Godson Street

Six properties were constructed as part of a stand-alone single development offering both commercial and residential accommodation. The building is sited in Angel, Islington and has a basement and three storeys above this level.

The site is bounded by surrounding properties on a private road with no access for vehicles. Access to the site was therefore severely limited and this required consideration in selecting appropriate structural forms.

A reinforced concrete box forms the basement and ground floor levels. As the site used to be populated by houses with cellars, there was a retaining wall to main street elevation. This was retained and incorporated into the design with new buttressing walls provided to replace lost restraint.

Above ground floor a timber frame construction has been utilised with party walls forming the main load bearing elements to accommodate steps in the front and rear elevation. Glulam beam wall plates were used like runners for draws to allow the front and rear elevations to step.

The roof structure is of an undulating form with large openings required for high level fenestration. Trussed glulam frames were conceived as means of achieving the large spans required for the glazing without intermediate supports.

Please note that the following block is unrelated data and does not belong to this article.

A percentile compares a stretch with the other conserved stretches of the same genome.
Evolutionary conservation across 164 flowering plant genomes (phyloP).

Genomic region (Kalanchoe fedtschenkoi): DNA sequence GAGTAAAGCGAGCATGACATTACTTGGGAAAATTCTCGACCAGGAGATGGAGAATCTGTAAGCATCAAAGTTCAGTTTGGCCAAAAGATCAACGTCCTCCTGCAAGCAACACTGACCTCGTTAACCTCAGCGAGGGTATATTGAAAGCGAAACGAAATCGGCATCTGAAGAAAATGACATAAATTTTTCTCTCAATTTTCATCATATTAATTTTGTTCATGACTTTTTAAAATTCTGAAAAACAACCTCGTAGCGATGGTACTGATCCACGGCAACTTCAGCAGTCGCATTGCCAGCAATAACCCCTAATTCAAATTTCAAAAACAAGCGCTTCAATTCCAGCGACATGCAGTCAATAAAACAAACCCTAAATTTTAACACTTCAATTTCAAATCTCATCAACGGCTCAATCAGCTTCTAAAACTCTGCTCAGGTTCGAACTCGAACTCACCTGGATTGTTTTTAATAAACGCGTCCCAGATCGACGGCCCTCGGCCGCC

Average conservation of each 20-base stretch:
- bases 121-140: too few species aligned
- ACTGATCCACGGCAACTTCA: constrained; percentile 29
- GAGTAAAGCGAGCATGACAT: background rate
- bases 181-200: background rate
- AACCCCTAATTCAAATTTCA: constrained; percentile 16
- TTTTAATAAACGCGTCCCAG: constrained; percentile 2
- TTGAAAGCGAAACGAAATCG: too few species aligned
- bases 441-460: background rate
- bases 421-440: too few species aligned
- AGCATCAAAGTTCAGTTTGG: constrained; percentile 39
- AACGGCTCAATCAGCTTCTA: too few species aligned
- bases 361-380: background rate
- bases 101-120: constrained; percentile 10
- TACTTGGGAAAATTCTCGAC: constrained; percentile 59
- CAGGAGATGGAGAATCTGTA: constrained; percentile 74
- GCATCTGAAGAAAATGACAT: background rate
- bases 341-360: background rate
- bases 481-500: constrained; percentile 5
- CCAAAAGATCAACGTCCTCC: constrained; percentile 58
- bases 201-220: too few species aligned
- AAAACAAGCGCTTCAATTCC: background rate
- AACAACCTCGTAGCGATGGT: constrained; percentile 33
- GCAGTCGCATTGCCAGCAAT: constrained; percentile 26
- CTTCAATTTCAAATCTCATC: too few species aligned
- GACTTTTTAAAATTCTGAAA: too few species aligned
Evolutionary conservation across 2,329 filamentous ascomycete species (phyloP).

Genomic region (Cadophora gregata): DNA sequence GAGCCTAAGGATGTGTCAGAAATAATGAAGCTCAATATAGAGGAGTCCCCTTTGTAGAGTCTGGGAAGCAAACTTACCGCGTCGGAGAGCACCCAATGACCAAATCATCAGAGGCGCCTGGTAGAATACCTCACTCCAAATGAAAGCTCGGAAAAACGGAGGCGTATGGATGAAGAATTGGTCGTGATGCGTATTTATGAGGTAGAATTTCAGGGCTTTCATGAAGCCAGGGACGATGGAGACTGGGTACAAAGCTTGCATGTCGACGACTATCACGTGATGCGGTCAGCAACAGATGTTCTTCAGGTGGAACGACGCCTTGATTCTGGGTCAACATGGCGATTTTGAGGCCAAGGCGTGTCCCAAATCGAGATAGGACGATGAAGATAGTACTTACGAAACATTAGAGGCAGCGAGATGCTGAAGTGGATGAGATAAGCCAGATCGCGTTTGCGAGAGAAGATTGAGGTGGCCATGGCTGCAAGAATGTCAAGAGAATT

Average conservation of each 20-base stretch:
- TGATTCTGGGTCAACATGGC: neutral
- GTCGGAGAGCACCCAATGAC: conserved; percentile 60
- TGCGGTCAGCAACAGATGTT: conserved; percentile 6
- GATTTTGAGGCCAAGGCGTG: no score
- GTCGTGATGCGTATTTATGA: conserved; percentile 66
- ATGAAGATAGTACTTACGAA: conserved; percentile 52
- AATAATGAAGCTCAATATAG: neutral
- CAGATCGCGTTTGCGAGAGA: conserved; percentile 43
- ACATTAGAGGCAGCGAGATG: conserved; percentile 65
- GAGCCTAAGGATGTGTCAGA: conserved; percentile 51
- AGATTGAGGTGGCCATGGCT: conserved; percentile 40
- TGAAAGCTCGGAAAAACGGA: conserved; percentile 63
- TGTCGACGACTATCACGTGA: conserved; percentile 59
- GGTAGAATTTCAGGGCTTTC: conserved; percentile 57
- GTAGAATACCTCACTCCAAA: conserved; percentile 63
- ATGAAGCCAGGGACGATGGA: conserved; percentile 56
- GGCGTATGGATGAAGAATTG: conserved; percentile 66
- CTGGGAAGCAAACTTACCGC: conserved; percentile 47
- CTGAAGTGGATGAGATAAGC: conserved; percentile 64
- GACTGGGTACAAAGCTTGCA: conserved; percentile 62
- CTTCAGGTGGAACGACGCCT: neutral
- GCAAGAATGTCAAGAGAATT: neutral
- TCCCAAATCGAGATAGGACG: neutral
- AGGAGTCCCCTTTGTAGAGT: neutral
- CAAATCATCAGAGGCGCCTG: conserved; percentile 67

In one of the units a bespoke steel stair has been installed with steel rods used to form the balustrading. The rods are connected to the glulam trussed timber roof structure. This has required very careful analysis and detailing to achieve a satisfactory balance between tightness in the rods and not overstressing the roof structure.  

Sequencing drawings were prepared for this project to illustrate to the Contractor how they could safely carry out the basement excavations works without the need for a piled retaining wall but whilst maintaining stability to the adjacent structures and land. 

Temporary works design involving the provision of steel shores was also carried out and designed in such a way to give the Contractor maximum access on the site to carry out their works.

Project Architect: Edgley Design
Photographs: Ben Kirk (construction) and Jack Hobhouse